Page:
Effective Site Waste Management Plan
To fulfill the object of the topic for Site Waste Management Plan (hereinafter referred to as SWMP), the first part in this chapter 2 literature review is defined what is construction waste and follow by the types of materials waste contribute on construction site. . Hereafter, the next part will be continuous by the factors cause of site waste in the construction industry. For the last part will carry out on what is SWMP and the benefits of site waste management plan applying in construction industry and also for the guide to formulating a site waste management plans.
2.2 Construction waste
2.2.1 Definition of Construction waste
The waste building materials, packaging, and rubble resulting from construction, remodeling, repair, and demolition operations on pavements, houses, commercial buildings, and others structures.
(Source: Environmental Protection agency, USEPA)
Waste is defined as the by-product generated and removed from construction, renovation and demolition workplaces or sites of building and civil engineering structure.
(Source: Cheung, 1993)
Waste is defined as any material by-product of human and industrial activity that has no residual value.
(Source: Serpell and Alarcon, 1998)
Construction site waste can describe as the non-hazardous by-product resulting from activities during new construction and renovation. It is generated during the construction process because of factors such as site preparation, materials use, materials damage, and materials non- use, excess procurement and human error.
Construction waste define as discarded material, for example concrete, steel, timber, bricks, blocks, glass, soil and plastic generated by new building construction, refurbishment, or demolition of existing building, and there are neither toxic nor biodegradable.
(Source: Building Dictionary)
Construction activities create waste materials, such as scrap, damaged or attaint materials, transient and consumable materials in construction, and aids that are not within in the completion project, casing of materials and the workforce also bring out of waste.
(Source: WBDG, 2010)
2.2.2 The Law of Construction waste
Waste management is now a carefully controlled and regulated process. These controls have been introduced in response to environmental damage and significant costs that have been imposed upon communities by the illegal disposal of waste. People who handling the waste need to know the law and comply on it. There are legal definitions of what is waste, but sometimes can be difficult to interpretation on it. Licenses may be needed for the storage of waste, also for the planning permission may be needed for temporary storage of waste, operation of recycling plant and final disposal. The person who carries of waste must be registered and a duty of care under criminal law obliges producers of waste to ensure its safe disposal or treatment.
(Source: Ferguson et al., 1995)
2.2 What is Site Waste Management Plans (SWMPs)
According to the Chartered Institute of Building (CIOB), John Wiley and Sons (2010) defined that a SWMP provides a framework for managing the disposition of waste throughout the life of a construction project. The SWMP will identify assessed quantities of waste at construction site will be carried out at the pre-construction stage using the data based on the design and facilitate the identification of the suitable decisions about the best and maximum economical ways of managing the waste. The reason behind introducing SWMP is to insure that the type of waste generation is thought suitably from the design and specification step and facilitate choose of the construction manners and materials that would effectively reduce waste generation.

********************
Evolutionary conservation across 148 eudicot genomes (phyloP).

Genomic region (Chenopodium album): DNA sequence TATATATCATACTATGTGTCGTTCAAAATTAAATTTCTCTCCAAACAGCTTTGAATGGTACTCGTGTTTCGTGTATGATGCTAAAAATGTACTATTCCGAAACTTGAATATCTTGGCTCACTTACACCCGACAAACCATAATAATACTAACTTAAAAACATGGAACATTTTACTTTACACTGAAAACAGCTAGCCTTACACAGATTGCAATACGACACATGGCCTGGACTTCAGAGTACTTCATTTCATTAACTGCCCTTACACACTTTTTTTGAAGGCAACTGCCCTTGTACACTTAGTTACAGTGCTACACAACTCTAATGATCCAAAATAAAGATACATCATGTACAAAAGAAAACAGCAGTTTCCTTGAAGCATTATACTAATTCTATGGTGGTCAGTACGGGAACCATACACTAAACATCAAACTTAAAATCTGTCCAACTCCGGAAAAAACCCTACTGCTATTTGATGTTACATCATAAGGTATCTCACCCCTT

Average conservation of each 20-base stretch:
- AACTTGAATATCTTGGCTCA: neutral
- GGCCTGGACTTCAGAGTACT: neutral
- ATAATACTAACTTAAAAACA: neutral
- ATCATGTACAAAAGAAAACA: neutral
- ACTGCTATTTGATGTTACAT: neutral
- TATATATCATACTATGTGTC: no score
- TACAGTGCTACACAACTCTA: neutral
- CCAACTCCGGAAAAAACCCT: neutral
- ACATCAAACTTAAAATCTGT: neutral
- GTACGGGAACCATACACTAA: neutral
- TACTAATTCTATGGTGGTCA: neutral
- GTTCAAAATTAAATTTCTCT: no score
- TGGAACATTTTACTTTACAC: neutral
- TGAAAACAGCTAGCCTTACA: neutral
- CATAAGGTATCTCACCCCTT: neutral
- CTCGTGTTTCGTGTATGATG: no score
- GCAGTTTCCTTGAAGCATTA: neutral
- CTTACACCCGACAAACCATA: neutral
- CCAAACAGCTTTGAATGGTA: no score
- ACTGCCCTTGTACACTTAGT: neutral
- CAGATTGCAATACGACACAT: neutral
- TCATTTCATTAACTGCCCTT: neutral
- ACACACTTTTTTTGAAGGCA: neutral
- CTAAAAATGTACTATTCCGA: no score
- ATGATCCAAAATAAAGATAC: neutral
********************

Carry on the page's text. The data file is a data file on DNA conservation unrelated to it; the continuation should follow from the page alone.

Add on it, SWMPs are an important tool for construction companies and their clients, of all sizes, to improve their environmental performance, meet regulatory controls and reduce rising costs of disposing of waste. This document sets out the basic structure of SWMPs and how companies can best use them to improve and manage their operations at all stages of site activity. It includes useful checklists and other guidance to help ensure the Plan is a practical tool as defined by Department of Trade and Industry, DTI (2004) and CPDNI, (2006).
2.4 The Benefits of SWMPs Applying In Construction Industry
Save time – You can answer queries about your waste from your environmental regulator or local council quickly and easily.
• Help you avoid prosecution – You can easily make sure all your waste is disposed of legally.
• Win new business – You can prove your environmental performance, which can give you an advantage in the tendering process.
• Understand and reduce waste disposal costs – You understand how your waste is managed so you can identify where to save money and reduce costs.
• Enhance your reputation – Your customers can see where you are helping the environment and making cost savings.
• Help the environment – You will manage materials and waste on site more responsibly so they are less of a risk to the local environment.
• Improve future projects – When your SWMP is complete you will have useful information for future projects about how you used resources and managed your waste.
SWMPs can save you money, but only if you use them to challenge the way you use your resources. By thinking about minimising waste from the outset you can save money on materials, disposal costs and labour and make a real difference to your bottom line. They should also make tracking your waste more straightforward as you will keep or log all waste paperwork in one document. This will help you to comply with the waste duty of care and reduce the risk of fly-tipping. Details of how to write and implement a plan are given in Part 2 of this guide. Advice on improving materials resource efficiency and securing greater savings through the SWMP process is provided in Part 4.